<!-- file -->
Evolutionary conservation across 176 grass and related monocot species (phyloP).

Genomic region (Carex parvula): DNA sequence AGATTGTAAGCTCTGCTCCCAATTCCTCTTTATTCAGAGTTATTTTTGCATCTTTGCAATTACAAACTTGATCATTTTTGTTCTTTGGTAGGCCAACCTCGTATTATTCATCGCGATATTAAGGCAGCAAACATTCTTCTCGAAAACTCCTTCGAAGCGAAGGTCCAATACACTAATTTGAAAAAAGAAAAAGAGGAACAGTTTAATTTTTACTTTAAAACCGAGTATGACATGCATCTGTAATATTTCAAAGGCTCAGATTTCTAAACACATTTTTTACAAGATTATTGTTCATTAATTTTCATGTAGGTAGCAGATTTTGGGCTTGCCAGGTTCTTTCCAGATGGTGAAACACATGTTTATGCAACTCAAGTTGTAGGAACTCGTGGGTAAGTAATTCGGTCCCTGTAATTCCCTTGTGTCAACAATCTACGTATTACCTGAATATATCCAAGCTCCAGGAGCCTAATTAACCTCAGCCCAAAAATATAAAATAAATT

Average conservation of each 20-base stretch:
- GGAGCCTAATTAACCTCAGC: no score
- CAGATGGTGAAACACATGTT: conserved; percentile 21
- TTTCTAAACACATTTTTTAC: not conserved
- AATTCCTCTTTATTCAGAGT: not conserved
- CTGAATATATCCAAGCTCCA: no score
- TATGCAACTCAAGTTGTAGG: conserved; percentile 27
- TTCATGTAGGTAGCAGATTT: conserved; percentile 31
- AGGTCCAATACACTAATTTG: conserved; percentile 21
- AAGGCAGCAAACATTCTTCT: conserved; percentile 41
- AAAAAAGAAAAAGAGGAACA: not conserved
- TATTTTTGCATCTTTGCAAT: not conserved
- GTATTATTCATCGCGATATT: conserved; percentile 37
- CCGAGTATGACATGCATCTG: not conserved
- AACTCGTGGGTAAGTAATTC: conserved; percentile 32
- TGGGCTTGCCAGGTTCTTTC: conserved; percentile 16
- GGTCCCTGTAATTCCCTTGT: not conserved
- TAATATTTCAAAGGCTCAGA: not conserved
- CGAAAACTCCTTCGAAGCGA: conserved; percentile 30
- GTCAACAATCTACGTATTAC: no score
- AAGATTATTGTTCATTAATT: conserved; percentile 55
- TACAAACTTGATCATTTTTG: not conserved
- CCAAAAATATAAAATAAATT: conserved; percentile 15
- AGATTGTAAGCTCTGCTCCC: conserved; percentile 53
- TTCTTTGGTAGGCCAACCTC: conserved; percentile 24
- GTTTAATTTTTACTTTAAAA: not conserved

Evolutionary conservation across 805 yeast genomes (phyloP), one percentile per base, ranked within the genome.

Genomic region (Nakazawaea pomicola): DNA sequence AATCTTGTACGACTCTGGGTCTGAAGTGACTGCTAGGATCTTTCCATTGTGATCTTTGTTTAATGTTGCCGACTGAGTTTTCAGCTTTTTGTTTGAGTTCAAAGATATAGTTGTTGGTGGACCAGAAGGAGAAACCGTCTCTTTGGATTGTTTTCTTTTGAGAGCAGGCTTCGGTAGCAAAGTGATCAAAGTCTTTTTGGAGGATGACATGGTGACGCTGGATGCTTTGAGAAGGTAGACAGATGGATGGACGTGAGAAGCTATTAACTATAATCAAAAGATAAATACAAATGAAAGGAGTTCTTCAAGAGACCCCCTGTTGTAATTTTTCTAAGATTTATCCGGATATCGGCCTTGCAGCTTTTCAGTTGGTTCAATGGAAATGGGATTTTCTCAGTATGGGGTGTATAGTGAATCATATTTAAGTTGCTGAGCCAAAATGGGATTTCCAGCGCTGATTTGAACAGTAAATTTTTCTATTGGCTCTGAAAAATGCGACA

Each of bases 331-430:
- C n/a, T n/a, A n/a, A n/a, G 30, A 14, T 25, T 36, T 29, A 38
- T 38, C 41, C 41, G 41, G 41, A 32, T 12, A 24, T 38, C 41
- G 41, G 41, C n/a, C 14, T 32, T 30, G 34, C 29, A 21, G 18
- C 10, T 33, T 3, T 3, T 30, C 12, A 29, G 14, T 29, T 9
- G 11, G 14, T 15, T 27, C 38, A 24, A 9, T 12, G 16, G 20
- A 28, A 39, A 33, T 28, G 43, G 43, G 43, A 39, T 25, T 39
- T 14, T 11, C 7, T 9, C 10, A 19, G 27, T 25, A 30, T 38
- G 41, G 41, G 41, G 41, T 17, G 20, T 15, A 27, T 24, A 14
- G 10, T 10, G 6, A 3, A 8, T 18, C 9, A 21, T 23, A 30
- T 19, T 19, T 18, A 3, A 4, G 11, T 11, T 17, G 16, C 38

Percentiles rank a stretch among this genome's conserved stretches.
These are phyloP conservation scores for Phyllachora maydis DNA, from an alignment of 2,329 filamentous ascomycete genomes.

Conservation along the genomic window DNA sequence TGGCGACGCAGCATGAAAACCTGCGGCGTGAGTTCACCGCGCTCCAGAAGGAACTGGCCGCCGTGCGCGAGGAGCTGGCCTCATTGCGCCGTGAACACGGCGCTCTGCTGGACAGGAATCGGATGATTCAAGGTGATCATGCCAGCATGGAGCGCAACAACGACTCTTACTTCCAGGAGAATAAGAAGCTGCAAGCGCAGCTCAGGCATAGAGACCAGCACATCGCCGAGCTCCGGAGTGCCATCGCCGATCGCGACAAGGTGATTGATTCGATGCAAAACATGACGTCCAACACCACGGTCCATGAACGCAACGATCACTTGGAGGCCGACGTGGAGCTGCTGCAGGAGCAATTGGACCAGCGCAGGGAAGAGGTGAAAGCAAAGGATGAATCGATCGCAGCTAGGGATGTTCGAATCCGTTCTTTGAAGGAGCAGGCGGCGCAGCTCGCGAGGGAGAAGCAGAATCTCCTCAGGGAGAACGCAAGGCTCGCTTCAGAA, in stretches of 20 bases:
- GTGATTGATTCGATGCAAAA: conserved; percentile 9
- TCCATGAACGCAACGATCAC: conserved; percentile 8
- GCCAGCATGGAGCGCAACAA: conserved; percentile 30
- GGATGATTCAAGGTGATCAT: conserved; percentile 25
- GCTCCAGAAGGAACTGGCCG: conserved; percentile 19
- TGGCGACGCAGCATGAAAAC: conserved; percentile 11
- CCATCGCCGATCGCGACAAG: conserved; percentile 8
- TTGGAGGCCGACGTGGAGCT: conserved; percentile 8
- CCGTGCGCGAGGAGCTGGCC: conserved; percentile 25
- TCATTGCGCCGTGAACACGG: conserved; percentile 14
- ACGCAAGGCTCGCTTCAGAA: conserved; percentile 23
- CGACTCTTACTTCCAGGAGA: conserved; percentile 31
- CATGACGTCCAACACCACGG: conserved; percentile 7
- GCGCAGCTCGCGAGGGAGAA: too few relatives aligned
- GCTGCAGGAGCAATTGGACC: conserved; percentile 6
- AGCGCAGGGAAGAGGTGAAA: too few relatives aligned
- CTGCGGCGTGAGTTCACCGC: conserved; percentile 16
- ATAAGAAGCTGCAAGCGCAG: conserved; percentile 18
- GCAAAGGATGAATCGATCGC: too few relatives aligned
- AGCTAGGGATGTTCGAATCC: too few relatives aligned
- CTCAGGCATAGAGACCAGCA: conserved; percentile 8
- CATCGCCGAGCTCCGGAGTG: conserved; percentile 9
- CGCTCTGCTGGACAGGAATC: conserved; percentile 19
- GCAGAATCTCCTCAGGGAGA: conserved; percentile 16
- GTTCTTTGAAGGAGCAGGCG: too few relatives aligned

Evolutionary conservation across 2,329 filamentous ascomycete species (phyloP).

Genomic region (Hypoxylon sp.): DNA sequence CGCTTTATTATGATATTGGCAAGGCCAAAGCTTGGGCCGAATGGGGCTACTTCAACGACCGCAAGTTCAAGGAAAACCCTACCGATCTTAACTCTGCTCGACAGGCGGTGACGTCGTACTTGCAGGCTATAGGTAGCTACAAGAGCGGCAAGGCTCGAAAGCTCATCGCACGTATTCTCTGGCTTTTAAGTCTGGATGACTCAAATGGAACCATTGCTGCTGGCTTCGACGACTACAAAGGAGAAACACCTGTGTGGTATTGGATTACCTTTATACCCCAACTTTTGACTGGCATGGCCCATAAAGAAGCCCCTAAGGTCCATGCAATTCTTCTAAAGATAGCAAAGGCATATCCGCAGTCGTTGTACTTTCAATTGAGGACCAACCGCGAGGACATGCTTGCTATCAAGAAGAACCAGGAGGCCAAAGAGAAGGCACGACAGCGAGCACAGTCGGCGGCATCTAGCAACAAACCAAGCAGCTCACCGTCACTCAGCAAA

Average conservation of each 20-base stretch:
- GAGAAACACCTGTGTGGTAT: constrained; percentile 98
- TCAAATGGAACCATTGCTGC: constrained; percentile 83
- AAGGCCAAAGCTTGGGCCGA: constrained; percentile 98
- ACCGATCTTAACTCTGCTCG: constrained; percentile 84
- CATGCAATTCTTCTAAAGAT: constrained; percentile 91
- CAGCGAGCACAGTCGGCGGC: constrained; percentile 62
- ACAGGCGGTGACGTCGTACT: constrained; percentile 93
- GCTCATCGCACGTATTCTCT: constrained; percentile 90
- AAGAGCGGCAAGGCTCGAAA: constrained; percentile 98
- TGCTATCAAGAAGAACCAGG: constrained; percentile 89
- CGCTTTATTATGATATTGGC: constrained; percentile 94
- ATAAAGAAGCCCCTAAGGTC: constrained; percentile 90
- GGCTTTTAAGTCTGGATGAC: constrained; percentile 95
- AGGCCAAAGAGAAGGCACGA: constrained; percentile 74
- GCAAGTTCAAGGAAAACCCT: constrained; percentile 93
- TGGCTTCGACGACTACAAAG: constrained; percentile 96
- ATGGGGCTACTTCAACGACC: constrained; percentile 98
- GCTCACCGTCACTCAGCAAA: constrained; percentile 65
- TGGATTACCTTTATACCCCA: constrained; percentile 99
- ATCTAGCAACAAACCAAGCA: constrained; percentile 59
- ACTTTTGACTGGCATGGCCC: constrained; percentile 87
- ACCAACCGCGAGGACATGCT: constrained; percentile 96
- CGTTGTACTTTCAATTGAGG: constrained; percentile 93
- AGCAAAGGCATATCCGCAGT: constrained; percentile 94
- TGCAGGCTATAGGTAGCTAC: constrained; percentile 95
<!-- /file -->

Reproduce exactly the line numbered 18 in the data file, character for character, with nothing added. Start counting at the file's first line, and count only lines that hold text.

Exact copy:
- TGGGCTTGCCAGGTTCTTTC: conserved; percentile 16